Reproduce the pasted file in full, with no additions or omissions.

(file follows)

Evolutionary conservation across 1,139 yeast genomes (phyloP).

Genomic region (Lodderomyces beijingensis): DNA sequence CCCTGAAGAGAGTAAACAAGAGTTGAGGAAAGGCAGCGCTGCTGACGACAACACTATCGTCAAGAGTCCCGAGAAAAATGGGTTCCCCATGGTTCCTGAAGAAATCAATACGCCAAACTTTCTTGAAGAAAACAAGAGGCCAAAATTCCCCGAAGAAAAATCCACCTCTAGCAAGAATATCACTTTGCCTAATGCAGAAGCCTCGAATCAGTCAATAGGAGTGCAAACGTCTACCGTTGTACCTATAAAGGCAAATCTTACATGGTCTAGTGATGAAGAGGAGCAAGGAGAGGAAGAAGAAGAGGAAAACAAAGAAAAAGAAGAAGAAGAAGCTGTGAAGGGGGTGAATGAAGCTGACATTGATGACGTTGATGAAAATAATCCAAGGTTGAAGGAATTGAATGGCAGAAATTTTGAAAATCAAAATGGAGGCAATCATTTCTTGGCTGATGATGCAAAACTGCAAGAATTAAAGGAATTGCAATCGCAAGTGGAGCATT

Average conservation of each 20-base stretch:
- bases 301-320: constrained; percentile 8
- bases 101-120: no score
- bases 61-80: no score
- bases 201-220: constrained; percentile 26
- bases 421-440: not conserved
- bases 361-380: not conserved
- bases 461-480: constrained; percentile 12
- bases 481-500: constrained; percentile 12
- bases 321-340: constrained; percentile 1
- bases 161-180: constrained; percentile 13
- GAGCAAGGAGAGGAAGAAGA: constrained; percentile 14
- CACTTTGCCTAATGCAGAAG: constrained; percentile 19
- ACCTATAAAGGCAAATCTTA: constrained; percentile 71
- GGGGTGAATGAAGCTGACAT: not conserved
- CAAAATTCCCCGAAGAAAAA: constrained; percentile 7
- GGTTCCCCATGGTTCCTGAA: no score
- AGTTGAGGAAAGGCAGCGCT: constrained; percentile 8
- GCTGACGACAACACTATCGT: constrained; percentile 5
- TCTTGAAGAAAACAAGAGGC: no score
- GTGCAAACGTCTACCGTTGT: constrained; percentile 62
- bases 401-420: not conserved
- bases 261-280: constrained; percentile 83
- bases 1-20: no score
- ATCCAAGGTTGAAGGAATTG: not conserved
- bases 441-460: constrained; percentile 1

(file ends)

Evolutionary conservation across 1,139 yeast genomes (phyloP).

Genomic region (Lodderomyces beijingensis): DNA sequence CCCTGAAGAGAGTAAACAAGAGTTGAGGAAAGGCAGCGCTGCTGACGACAACACTATCGTCAAGAGTCCCGAGAAAAATGGGTTCCCCATGGTTCCTGAAGAAATCAATACGCCAAACTTTCTTGAAGAAAACAAGAGGCCAAAATTCCCCGAAGAAAAATCCACCTCTAGCAAGAATATCACTTTGCCTAATGCAGAAGCCTCGAATCAGTCAATAGGAGTGCAAACGTCTACCGTTGTACCTATAAAGGCAAATCTTACATGGTCTAGTGATGAAGAGGAGCAAGGAGAGGAAGAAGAAGAGGAAAACAAAGAAAAAGAAGAAGAAGAAGCTGTGAAGGGGGTGAATGAAGCTGACATTGATGACGTTGATGAAAATAATCCAAGGTTGAAGGAATTGAATGGCAGAAATTTTGAAAATCAAAATGGAGGCAATCATTTCTTGGCTGATGATGCAAAACTGCAAGAATTAAAGGAATTGCAATCGCAAGTGGAGCATT

Average conservation of each 20-base stretch:
- bases 301-320: constrained; percentile 8
- bases 101-120: no score
- bases 61-80: no score
- bases 201-220: constrained; percentile 26
- bases 421-440: not conserved
- bases 361-380: not conserved
- bases 461-480: constrained; percentile 12
- bases 481-500: constrained; percentile 12
- bases 321-340: constrained; percentile 1
- bases 161-180: constrained; percentile 13
- GAGCAAGGAGAGGAAGAAGA: constrained; percentile 14
- CACTTTGCCTAATGCAGAAG: constrained; percentile 19
- ACCTATAAAGGCAAATCTTA: constrained; percentile 71
- GGGGTGAATGAAGCTGACAT: not conserved
- CAAAATTCCCCGAAGAAAAA: constrained; percentile 7
- GGTTCCCCATGGTTCCTGAA: no score
- AGTTGAGGAAAGGCAGCGCT: constrained; percentile 8
- GCTGACGACAACACTATCGT: constrained; percentile 5
- TCTTGAAGAAAACAAGAGGC: no score
- GTGCAAACGTCTACCGTTGT: constrained; percentile 62
- bases 401-420: not conserved
- bases 261-280: constrained; percentile 83
- bases 1-20: no score
- ATCCAAGGTTGAAGGAATTG: not conserved
- bases 441-460: constrained; percentile 1